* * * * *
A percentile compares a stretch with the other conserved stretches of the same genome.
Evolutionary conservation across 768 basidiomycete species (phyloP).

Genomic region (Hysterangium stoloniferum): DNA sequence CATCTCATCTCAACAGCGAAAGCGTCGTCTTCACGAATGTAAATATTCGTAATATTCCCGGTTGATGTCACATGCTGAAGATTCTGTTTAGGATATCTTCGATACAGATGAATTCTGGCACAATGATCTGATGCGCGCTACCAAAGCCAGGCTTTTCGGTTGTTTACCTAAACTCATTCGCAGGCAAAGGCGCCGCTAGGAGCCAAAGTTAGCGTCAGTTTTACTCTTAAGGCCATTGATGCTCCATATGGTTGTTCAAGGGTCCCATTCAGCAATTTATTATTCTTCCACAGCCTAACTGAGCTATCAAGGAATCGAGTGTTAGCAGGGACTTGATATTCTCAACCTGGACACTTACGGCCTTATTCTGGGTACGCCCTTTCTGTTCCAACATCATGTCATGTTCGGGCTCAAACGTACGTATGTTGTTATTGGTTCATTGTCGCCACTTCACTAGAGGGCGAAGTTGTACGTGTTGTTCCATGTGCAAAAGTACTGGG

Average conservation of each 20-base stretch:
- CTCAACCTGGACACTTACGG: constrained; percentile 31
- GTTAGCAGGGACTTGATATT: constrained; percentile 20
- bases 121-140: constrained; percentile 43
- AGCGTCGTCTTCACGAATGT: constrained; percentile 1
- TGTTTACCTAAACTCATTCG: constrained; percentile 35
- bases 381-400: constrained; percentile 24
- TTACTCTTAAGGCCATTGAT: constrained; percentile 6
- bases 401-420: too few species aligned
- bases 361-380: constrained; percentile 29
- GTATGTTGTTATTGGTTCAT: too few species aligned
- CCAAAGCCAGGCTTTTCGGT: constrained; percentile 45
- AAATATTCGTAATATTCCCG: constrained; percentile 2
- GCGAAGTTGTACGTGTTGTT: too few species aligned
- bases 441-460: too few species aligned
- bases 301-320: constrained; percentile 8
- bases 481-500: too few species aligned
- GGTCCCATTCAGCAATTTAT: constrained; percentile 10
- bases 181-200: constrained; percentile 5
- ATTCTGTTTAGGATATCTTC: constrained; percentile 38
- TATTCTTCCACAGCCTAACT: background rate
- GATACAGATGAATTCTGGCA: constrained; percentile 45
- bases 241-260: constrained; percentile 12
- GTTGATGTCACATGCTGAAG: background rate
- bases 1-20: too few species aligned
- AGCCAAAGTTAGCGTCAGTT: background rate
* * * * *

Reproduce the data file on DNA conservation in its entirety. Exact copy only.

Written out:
A percentile compares a stretch with the other conserved stretches of the same genome.
Evolutionary conservation across 768 basidiomycete species (phyloP).

Genomic region (Hysterangium stoloniferum): DNA sequence CATCTCATCTCAACAGCGAAAGCGTCGTCTTCACGAATGTAAATATTCGTAATATTCCCGGTTGATGTCACATGCTGAAGATTCTGTTTAGGATATCTTCGATACAGATGAATTCTGGCACAATGATCTGATGCGCGCTACCAAAGCCAGGCTTTTCGGTTGTTTACCTAAACTCATTCGCAGGCAAAGGCGCCGCTAGGAGCCAAAGTTAGCGTCAGTTTTACTCTTAAGGCCATTGATGCTCCATATGGTTGTTCAAGGGTCCCATTCAGCAATTTATTATTCTTCCACAGCCTAACTGAGCTATCAAGGAATCGAGTGTTAGCAGGGACTTGATATTCTCAACCTGGACACTTACGGCCTTATTCTGGGTACGCCCTTTCTGTTCCAACATCATGTCATGTTCGGGCTCAAACGTACGTATGTTGTTATTGGTTCATTGTCGCCACTTCACTAGAGGGCGAAGTTGTACGTGTTGTTCCATGTGCAAAAGTACTGGG

Average conservation of each 20-base stretch:
- CTCAACCTGGACACTTACGG: constrained; percentile 31
- GTTAGCAGGGACTTGATATT: constrained; percentile 20
- bases 121-140: constrained; percentile 43
- AGCGTCGTCTTCACGAATGT: constrained; percentile 1
- TGTTTACCTAAACTCATTCG: constrained; percentile 35
- bases 381-400: constrained; percentile 24
- TTACTCTTAAGGCCATTGAT: constrained; percentile 6
- bases 401-420: too few species aligned
- bases 361-380: constrained; percentile 29
- GTATGTTGTTATTGGTTCAT: too few species aligned
- CCAAAGCCAGGCTTTTCGGT: constrained; percentile 45
- AAATATTCGTAATATTCCCG: constrained; percentile 2
- GCGAAGTTGTACGTGTTGTT: too few species aligned
- bases 441-460: too few species aligned
- bases 301-320: constrained; percentile 8
- bases 481-500: too few species aligned
- GGTCCCATTCAGCAATTTAT: constrained; percentile 10
- bases 181-200: constrained; percentile 5
- ATTCTGTTTAGGATATCTTC: constrained; percentile 38
- TATTCTTCCACAGCCTAACT: background rate
- GATACAGATGAATTCTGGCA: constrained; percentile 45
- bases 241-260: constrained; percentile 12
- GTTGATGTCACATGCTGAAG: background rate
- bases 1-20: too few species aligned
- AGCCAAAGTTAGCGTCAGTT: background rate